Wallace Baine

Weekender: Watsonville’s star turn, Nina Simon catches a wave and getting bookish at Discretion

Hi friends,

Memo to Burning Man: There’s this concept you guys should look into. Let’s call it a “natural lifespan.” Things do end, you know, and that’s not always bad. There comes a time to take a bow and make a dignified exit, though “dignified” is probably too late in your case. There is a steep price for enduring just for the sake of enduring. Ask any vampire, or zombie. Food for thought.

Now, on with the show.

This Just In!

Everyone’s favorite Monterey Bay cultural historian, Sandy Lydon, comes to the Rio on Oct. 14. YouTube sensation Casey Frey will perform at the Rio on Oct. 20. Polynesian reggae artist Sammy Johnson will play the Catalyst on Dec. 14. And the fine R&B/soul singer Lee Fields will drop into the Rio on Dec. 29.

Be sure to check out Lookout’s carefully curated and constantly updated planning guide, Down the Line, for the staggering riches and amazing choices awaiting Santa Cruz audiences. It’s our look ahead at the best shows, concerts and events through the rest of the year at clubs, stages and venues all over the county.

The logo for Baine's Nine

B9: What’s what in the week ahead

Here they are, nine necessary know-abouts for the week ahead. It’s the wait-it’s-football-season-already? B9:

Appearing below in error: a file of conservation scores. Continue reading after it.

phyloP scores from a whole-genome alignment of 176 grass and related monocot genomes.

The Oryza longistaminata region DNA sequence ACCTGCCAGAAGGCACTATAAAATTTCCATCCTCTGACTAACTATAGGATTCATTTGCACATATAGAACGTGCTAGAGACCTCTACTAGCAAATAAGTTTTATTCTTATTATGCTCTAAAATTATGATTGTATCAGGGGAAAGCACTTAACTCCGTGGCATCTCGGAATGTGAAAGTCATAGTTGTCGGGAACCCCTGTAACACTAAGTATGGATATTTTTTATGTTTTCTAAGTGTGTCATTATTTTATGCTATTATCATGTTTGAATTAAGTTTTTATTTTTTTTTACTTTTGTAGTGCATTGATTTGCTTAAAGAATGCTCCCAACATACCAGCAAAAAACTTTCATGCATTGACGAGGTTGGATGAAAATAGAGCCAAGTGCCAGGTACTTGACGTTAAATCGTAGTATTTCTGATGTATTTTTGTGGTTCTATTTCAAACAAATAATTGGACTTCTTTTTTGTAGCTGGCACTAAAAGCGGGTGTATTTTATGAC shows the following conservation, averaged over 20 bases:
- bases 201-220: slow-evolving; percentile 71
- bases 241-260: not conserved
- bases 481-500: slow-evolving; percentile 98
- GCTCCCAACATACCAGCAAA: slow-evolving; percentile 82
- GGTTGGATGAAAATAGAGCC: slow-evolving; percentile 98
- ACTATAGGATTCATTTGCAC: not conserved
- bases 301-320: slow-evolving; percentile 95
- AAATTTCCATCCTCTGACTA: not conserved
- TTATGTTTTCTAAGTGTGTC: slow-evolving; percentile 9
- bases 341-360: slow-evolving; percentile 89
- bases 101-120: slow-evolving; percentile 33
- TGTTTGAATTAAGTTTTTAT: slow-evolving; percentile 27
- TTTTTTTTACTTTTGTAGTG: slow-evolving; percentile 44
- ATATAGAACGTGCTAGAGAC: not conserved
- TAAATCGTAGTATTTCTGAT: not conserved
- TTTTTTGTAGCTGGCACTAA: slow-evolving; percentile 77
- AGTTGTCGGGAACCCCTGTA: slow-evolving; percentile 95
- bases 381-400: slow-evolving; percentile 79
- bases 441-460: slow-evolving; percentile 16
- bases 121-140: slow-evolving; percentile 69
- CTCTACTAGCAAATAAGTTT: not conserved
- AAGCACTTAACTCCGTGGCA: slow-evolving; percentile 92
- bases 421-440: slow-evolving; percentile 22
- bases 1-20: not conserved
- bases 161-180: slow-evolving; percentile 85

1. September is a glorious time to experience Capitola Village, and a little art and wine only makes it better.
  2. Fantastic gathering of NorCal talent on display with the Duo Quartet at the Kuumbwa.
  3. Writer Megan Kakimoto has an innate sense of the haunting grace of Hawaii, and she gives us all a sense of it in her new story collection.
  4. Jamaica-born veteran singer and rapper Kabaka Pyramid finds his sweet spot somewhere on the continuum between reggae and hip-hop. Moe’s Alley has him for two nights.
  5. If you’re a fan of gypsy jazz guitar, I don’t have to tell you who Bireli Lagrene is, do I?
  6. One of Nashville’s brightest new voices, Ashley Cooke, comes to the Catalyst in the wake of her attention-getting new album, “Shot in the Dark.”
  7. Sometimes, the best way to celebrate the wonders of the ocean is to go indoors.
  8. Tony Camin, the comedic mind behind “The Marijuana Monologues,” highlights the third and final “Laughternoon” comedy special outdoors at London Nelson.
  9. Call it “surfing concrete.” It’s the Tim Brauch Memorial Bowl showcasing the best in the art of skateboarding, live Saturday and Sunday at Mike Fox Skate Park.
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(The Catalyst Club)

More than just the fair: Cultural events take center stage in Watsonville’s big upcoming weekend